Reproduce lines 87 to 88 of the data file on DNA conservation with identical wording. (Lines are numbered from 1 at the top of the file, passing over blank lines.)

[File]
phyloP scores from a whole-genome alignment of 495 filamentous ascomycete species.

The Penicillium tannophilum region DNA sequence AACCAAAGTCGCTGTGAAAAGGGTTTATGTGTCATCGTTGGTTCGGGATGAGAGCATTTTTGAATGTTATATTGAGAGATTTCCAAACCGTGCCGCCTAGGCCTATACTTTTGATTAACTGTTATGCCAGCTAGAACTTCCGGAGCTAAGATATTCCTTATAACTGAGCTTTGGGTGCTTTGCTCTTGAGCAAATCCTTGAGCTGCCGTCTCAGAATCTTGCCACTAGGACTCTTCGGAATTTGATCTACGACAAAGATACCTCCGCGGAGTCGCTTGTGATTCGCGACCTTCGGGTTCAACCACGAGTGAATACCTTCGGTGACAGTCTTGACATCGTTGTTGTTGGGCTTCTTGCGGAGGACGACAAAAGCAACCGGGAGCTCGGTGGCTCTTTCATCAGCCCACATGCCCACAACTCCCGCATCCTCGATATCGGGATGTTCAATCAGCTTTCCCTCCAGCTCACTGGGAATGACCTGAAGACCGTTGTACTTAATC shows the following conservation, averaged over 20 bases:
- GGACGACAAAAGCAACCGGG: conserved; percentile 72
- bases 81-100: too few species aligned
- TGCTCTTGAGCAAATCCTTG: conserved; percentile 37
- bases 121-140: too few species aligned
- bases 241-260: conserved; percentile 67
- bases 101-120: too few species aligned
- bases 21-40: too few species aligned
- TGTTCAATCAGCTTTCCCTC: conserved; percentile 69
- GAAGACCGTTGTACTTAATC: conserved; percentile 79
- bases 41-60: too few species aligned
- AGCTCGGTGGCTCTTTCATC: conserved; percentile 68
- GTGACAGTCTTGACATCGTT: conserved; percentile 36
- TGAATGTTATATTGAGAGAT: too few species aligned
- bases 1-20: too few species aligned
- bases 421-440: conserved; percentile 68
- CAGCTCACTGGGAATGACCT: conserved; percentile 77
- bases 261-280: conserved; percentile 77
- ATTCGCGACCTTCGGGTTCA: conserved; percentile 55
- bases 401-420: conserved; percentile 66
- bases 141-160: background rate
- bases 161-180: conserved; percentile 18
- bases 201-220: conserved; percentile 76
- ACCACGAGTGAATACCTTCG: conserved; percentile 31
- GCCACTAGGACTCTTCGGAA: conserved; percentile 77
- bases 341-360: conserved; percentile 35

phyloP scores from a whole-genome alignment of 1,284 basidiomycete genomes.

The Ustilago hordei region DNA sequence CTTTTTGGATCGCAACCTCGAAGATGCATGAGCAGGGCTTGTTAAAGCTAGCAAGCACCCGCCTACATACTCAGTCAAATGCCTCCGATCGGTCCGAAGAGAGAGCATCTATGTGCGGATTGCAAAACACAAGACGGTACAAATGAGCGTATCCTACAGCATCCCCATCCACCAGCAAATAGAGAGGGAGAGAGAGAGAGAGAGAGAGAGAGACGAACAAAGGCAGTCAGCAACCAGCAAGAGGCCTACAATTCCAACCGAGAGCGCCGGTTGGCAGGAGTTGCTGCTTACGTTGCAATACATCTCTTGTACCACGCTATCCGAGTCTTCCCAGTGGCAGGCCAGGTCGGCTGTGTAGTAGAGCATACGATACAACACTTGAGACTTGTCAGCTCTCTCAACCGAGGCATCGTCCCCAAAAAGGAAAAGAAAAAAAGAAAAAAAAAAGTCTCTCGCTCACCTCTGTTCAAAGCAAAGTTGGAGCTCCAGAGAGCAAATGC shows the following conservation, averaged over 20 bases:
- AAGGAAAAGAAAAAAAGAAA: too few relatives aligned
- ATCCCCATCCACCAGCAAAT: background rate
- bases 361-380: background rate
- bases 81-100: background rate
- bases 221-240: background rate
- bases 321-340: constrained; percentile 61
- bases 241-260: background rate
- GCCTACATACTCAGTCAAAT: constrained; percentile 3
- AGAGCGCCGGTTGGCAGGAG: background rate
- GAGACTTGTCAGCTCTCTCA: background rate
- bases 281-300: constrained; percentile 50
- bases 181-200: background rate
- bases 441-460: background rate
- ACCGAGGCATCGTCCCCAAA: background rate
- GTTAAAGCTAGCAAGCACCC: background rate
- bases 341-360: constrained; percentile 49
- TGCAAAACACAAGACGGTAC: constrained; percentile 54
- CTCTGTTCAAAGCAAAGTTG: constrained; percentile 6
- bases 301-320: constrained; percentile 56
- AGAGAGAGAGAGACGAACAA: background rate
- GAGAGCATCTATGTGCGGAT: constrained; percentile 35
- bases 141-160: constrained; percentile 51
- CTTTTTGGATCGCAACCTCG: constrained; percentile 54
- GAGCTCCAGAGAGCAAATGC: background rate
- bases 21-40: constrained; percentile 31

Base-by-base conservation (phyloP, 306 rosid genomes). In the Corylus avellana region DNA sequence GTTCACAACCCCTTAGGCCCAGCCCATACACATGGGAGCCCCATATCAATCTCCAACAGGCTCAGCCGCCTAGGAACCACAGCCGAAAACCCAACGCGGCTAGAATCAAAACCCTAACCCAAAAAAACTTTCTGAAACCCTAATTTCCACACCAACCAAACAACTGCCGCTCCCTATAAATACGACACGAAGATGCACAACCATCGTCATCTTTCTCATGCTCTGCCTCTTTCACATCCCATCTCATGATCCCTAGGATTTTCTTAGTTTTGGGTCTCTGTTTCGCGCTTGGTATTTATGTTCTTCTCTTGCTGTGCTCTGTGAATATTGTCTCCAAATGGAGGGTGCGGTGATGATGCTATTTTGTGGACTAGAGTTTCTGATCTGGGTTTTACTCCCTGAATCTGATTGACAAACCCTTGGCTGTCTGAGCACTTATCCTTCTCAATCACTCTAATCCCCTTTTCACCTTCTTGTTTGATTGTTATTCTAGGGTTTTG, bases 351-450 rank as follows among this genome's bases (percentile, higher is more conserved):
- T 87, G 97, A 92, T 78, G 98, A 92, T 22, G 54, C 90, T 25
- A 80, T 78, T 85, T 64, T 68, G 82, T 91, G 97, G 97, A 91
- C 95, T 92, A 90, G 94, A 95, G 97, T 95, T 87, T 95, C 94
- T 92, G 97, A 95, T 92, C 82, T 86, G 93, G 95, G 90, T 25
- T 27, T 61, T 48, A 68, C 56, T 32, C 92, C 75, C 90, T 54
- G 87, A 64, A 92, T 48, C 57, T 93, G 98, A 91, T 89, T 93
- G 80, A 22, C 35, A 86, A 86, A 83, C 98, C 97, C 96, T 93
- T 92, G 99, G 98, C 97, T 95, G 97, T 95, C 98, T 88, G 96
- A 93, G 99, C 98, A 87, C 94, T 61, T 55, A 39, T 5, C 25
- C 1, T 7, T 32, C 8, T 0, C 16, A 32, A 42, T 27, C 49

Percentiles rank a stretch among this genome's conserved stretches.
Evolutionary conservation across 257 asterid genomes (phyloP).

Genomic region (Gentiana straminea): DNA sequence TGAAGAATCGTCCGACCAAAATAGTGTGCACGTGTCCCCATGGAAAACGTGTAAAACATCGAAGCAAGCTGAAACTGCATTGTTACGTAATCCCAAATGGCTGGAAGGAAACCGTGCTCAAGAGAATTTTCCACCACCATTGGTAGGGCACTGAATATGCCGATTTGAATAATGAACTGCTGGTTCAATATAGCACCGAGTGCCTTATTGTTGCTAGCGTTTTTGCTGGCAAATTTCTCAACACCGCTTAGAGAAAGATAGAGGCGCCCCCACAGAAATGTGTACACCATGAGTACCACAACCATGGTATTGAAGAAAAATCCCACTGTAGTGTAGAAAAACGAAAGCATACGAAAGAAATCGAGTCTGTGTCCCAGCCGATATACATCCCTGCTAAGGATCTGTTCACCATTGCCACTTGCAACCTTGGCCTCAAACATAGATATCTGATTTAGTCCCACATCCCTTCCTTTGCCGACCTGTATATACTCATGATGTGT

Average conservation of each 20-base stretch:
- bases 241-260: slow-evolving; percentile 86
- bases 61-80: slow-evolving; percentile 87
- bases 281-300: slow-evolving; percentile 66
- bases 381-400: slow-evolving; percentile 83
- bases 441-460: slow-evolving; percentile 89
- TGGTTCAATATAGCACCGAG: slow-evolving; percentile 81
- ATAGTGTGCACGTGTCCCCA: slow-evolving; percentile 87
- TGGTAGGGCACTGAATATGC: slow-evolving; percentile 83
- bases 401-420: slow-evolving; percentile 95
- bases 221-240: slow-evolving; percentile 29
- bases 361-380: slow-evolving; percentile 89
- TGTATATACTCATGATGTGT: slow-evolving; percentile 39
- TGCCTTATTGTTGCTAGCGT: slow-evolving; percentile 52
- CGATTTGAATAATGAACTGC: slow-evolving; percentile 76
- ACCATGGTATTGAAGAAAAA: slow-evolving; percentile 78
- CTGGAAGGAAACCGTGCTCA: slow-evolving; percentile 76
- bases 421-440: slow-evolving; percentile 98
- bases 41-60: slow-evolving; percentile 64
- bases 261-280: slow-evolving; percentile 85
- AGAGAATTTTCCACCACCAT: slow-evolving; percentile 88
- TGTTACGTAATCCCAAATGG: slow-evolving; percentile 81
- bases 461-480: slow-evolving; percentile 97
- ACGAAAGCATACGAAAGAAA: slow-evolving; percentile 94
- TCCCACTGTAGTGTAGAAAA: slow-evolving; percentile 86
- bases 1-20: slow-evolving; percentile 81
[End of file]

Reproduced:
- bases 41-60: slow-evolving; percentile 64
- bases 261-280: slow-evolving; percentile 85